Hello Idaho by Robert Ehlert: Nation’s leaders get no candy this Halloween

October 15, 2013 

Robert Ehlert

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Trick or Treat? If you had the pleasure of attending one of the performances of “Much Ado About Nothing” during the Idaho Shakespeare Festival, you know how this shutdown-debt-ceiling-countdown-governance-meltdown is going to end.

The sum of nothing plus — or minus — nothing equals much ado about nothing.

Our president, vice president, 100 senators and 435 members of the House have grabbed your watch/smartphone/timepiece to tell you what time it is. Don’t be surprised to eventually get a tax bill for what I call Crisis Creation/Resolution Fees — the cost of putting out a fire they started.

Some of the grown-ups in the Senate might charge extra because they diverted attention from the overtired Sen. Ted Cruz and the animal House caucus across the way by basically ignoring them.

When these costumed elected officials come knocking in the coming days or the coming year with hands outstretched and treat bags wide open for election fundraising, we don’t want you to forget what happened during Mocktober 2013.

Print this out and remind yourself that your government officials played high-stakes chicken without regard to We The People on the road. We don’t know the real damage of sidelining portions of our national defense, national security, cybersecurity infrastructure — even if the personnel were civilian “contractors.” Ours is a large military, but civilian “contractors” do much of the heavy lifting support these days. Obviously, nobody knew the shutdown was going to deny death-benefit assistance to those who made the ultimate sacrifice, so it goes to reason our lawmakers overlooked other priorities.

Throughout this standoff, the Republican-dominated House cried for negotiations — though they had nothing to negotiate with. If they did, could someone please tell me what it was? If Democrats had capitulated on portions of the Affordable Care Act, just what would Republicans have horse-traded in return?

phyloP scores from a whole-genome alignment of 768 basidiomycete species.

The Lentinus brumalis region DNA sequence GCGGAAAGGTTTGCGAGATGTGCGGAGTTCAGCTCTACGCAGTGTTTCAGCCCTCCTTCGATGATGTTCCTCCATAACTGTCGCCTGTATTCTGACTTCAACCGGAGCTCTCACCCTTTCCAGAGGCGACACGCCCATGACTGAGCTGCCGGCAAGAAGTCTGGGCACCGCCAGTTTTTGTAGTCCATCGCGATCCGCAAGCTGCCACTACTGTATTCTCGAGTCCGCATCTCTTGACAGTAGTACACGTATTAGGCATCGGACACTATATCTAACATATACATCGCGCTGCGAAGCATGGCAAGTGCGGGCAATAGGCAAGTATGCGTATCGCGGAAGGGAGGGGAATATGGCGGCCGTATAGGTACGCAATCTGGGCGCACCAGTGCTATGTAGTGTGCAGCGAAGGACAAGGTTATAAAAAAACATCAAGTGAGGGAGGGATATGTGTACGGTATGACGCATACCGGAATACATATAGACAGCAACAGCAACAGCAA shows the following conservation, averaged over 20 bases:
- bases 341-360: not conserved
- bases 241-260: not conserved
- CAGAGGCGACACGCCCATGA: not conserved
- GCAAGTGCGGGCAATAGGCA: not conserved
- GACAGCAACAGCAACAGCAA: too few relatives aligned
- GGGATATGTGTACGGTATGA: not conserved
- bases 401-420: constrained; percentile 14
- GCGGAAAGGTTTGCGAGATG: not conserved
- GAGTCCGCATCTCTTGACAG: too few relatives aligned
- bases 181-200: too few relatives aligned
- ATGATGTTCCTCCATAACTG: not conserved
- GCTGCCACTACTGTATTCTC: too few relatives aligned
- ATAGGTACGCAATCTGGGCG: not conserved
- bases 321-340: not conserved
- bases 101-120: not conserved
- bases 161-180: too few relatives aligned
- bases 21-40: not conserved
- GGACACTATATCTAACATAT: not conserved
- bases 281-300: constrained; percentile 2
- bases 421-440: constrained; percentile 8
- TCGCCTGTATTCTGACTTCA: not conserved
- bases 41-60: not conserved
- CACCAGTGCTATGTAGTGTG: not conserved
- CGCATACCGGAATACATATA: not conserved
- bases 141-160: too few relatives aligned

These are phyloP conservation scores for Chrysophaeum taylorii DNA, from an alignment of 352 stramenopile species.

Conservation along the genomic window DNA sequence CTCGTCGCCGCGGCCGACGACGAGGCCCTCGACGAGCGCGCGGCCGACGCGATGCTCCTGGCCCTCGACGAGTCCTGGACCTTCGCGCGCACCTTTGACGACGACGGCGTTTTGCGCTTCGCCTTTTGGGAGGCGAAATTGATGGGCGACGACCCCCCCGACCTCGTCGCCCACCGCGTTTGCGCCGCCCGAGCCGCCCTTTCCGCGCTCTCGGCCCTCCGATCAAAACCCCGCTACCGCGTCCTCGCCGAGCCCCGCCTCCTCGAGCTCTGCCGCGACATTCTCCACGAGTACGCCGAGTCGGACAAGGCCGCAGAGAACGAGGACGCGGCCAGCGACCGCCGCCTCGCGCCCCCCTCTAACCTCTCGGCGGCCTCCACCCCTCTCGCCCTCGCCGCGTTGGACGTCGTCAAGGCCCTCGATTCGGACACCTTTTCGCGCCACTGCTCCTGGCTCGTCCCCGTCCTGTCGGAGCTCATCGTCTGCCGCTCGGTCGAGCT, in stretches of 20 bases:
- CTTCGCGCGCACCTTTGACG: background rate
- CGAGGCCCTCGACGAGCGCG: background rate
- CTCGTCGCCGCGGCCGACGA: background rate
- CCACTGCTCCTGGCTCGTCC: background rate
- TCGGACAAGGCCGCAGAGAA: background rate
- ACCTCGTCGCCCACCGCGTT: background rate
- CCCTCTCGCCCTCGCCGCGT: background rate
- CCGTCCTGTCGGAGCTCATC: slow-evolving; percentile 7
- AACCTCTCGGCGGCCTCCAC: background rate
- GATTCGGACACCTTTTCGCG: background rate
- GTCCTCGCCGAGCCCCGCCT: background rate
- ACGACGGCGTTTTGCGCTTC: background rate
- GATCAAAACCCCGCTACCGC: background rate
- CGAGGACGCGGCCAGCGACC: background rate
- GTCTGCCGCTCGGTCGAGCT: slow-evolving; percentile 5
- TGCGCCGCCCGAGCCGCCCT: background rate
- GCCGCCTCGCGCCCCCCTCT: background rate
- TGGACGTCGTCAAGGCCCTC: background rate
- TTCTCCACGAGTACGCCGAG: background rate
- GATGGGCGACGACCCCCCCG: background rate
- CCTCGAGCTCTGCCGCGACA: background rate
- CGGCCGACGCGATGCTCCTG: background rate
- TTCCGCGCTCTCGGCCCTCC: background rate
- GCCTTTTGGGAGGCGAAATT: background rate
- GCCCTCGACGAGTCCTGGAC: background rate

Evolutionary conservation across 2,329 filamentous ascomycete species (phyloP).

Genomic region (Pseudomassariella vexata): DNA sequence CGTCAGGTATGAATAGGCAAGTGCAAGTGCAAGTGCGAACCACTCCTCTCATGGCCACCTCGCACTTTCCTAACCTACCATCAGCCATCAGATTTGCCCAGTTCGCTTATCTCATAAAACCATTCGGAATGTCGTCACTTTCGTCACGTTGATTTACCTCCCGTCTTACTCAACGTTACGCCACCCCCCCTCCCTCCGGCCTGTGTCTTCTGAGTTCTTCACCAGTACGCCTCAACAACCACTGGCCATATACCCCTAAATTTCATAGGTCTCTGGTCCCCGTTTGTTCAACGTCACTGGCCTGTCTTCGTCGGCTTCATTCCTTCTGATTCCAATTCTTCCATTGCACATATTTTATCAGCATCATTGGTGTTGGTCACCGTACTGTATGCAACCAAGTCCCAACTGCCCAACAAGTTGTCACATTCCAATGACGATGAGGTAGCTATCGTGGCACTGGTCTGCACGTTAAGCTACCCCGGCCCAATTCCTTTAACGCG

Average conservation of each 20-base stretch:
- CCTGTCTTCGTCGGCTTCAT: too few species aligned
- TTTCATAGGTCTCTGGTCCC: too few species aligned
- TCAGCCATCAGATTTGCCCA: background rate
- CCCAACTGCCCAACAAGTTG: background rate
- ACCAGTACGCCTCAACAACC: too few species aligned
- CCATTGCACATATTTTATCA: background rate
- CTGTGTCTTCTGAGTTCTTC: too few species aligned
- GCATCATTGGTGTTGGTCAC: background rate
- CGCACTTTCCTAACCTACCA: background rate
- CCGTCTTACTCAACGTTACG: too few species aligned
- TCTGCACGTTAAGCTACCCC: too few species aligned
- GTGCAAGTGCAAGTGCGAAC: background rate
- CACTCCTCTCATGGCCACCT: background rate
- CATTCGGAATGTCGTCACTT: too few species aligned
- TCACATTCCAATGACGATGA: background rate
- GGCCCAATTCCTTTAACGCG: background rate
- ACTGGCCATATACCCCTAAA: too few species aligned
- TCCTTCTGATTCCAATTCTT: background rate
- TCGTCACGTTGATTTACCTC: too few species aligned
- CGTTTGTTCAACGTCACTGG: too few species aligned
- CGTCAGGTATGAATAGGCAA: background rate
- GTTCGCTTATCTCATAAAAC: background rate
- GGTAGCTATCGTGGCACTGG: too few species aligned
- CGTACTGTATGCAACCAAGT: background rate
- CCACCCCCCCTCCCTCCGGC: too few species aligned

I think it is fair to ask the emboldened Rep. Raul Labrador and the should-have-known-better Rep. Mike Simpson what it was all for in the end.

If the idea was to highlight the path of fiscal ruin we are on — and shuttering the government was the way to get our attention — thanks again for grabbing our watches and telling us what time it is.

Though Labrador, Simpson and our two Republican senators, Jim Risch and Mike Crapo, all seek to stop the train wreck of unsustainable government spending — and I applaud that — next time don’t tap a Texas senator under the influence of sleep deprivation to deliver it.

Most Republicans took the expired bait of stubborn Democrats by holding to the belief that a government program, the ACA, might not be trotted out with optimum efficiency and fairness — like that has never happened before. The donkeys sat back until the elephants eventually became ill from polling-shock syndrome.

Lest anyone think Republicans were the only ones involved in partisan gamesmanship, consider the move by Democrat leader Sen. Harry Reid over the weekend. Sensing Republican vulnerability, he was considering doubling down and demanding sequestration rollbacks while he had the advantage.

Nobody will win much of anything before it is all over, and I don’t mind reminding the principles that We the People told you so.

Trick or Treat? America, this is your opportunity to turn off the lights, slam the door on irresponsible elected federal officials and leave them holding the bag.

Robert Ehlert is the Statesman’s editorial page editor. Contact him at 377-6437, or on Twitter @IDS_HelloIdaho.

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